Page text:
It is 2018. Love Island is gripping the nation. The streets are ringing with football songs, and for a brief time it seems like “it” might actually come home. We are in the midst of a 3-month heatwave – the parks and beaches are packed with people enjoying summer.

Four years later, it’s easy to romanticise this summer – just as it’s easy to airbrush out the division that football often brings, and selectively discard memories of dead grass and climate-change trepidation that accompanied the summer heatwave. Even Love Island leaves a bitter taste – we know now that Caroline Flack would take her own life, and that hers wouldn’t be the only suicide associated with the relaity show.

“I definitely feel more eager to go this year given what’s happened over the last couple years. I am looking forward to summer 2022, so I’m just hoping that the COVID cases will drop before I come to travel.”


TikTok hashtags and views









Source: TikTok, February 2022

And yet, nostalgia is intoxicating and irresistible. We can’t help but look back at pre-Covid through rose-tinted glasses – or in Gen Z’s case, 90’s brown-tinted sunglasses – and we can’t help but want that summer 2018 to return.

More so than any other generation, Gen Zs rely on the past to fuel their futures. Their immediate history is mapped against events that changed the world – from 9/11 to the financial crisis to COVID-19. So it’s not surprising that they saturate their present with a collage of historical moments from before they were born.

Nostalgia and fashion

Gen Z nostalgia has gone much deeper than being a trend – it’s a way of life. Y2K fashion has come to represent a more innocent, pre-internet time for these digital natives. Gen Zs’ collective interest hasn’t just resurrected clothing items – it’s brought entire brands back to life, pushing pieces long condemned to history into fast fashion collections, and finally onto runways. If we needed proof that Gen Z has the power to hijack the trend cycle, the Y2K revival is it – and given that over half of Gen Zs have bought something from TikTok, it’s clear that the financials are there to back it up.

As we entered 2022, TikTok turned its attention to other fashion trends from recent history – including Twee, which now has 84.1m views on TikTok, and the slightly more niche Indie Sleaze, which has 11.9m views.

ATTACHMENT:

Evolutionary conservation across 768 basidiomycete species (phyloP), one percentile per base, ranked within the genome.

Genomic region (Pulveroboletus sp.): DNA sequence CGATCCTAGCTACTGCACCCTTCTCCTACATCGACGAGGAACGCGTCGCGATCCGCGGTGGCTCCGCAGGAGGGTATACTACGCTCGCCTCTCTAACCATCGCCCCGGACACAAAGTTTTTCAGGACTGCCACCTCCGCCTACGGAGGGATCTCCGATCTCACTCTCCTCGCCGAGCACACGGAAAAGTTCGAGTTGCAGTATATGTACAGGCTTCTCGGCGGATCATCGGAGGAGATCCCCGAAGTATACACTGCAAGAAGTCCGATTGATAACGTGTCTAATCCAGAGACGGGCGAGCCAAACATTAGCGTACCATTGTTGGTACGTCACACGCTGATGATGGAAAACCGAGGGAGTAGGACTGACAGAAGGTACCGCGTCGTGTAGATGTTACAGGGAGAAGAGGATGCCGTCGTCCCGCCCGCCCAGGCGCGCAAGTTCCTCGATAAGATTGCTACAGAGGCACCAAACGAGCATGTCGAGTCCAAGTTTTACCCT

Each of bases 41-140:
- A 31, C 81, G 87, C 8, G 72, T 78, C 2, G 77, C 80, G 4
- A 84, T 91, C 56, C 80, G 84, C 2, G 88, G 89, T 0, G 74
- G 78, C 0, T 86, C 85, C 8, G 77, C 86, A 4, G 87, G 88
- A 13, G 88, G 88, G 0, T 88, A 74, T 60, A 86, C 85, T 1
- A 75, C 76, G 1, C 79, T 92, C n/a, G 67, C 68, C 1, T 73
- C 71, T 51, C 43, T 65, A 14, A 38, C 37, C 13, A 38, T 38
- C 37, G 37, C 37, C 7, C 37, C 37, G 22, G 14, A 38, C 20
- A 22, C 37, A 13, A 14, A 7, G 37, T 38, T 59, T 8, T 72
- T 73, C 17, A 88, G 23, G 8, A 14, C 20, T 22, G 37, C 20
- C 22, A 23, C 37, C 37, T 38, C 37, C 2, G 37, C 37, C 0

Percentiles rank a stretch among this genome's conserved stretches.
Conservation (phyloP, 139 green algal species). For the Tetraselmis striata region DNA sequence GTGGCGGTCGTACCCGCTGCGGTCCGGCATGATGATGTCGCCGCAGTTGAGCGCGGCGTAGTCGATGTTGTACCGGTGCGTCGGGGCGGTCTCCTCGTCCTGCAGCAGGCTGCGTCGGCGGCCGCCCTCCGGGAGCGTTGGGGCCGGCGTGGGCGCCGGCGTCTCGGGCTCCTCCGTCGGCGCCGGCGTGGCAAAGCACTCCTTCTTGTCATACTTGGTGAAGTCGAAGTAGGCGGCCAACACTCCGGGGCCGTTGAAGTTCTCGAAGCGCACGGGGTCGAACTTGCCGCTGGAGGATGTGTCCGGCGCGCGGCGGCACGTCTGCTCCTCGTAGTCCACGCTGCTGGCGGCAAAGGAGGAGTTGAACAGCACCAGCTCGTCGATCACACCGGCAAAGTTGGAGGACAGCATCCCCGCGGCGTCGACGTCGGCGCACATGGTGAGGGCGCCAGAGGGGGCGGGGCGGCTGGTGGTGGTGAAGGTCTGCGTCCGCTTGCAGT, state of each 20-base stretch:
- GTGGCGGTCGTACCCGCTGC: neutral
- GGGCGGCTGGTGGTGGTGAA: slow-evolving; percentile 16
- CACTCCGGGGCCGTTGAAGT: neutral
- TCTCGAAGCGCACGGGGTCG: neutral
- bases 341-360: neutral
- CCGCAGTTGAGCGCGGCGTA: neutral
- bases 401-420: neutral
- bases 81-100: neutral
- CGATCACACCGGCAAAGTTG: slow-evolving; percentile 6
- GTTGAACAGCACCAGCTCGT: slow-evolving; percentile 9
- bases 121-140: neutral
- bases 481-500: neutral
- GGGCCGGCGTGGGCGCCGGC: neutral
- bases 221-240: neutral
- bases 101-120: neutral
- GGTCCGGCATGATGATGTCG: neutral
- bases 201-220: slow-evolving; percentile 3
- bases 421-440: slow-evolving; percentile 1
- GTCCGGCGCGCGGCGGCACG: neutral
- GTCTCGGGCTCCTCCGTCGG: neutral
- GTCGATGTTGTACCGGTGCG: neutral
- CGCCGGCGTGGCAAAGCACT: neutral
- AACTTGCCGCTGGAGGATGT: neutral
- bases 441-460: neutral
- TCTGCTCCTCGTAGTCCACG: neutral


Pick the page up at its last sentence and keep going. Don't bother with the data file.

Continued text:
Overwhelmingly, Gen Zs will quite literally wear their nostalgia this summer. 92% say that they buy clothes ahead of the summer months, making summer clothes the most popular spending vertical for this young demographic. Nostalgia will run through their outfits like a golden thread – after all, they spent lockdown reviving a whole back catalogue of vintage trends to pick from.

Nostalgia and nightlife

But there’s a more urgent, more recent nostalgia that will shape Gen Z’s summer in 2022. They are not just nostalgic for childhood – but for their first adult milestones that were torn away by Covid. This generation – so often characterised as sensible and sober – are finally ready to embrace nightlife. From March 2020 to March 2021, UK students’ interest in going “out-out” jumped from 46% to 58%. Now, in 2022, this has plateaued at around 56%. We’ll delve further into this in section three – Generation Adventure.

Nostalgia: the fuel of the summer

2022 will see Gen Z students reliving all of the moments that they’ve been looking back on – from sporting events and nightlife to holidays and adventures. Brands can recognise their role in fuelling this nostalgia – whether by your product ranges or your marketing, or a mix of both. Whether it’s in the clothing trends – Y2K updated with Twee and Indie Sleaze – or the activities, Summer 2022 will be fuelled by nostalgia.

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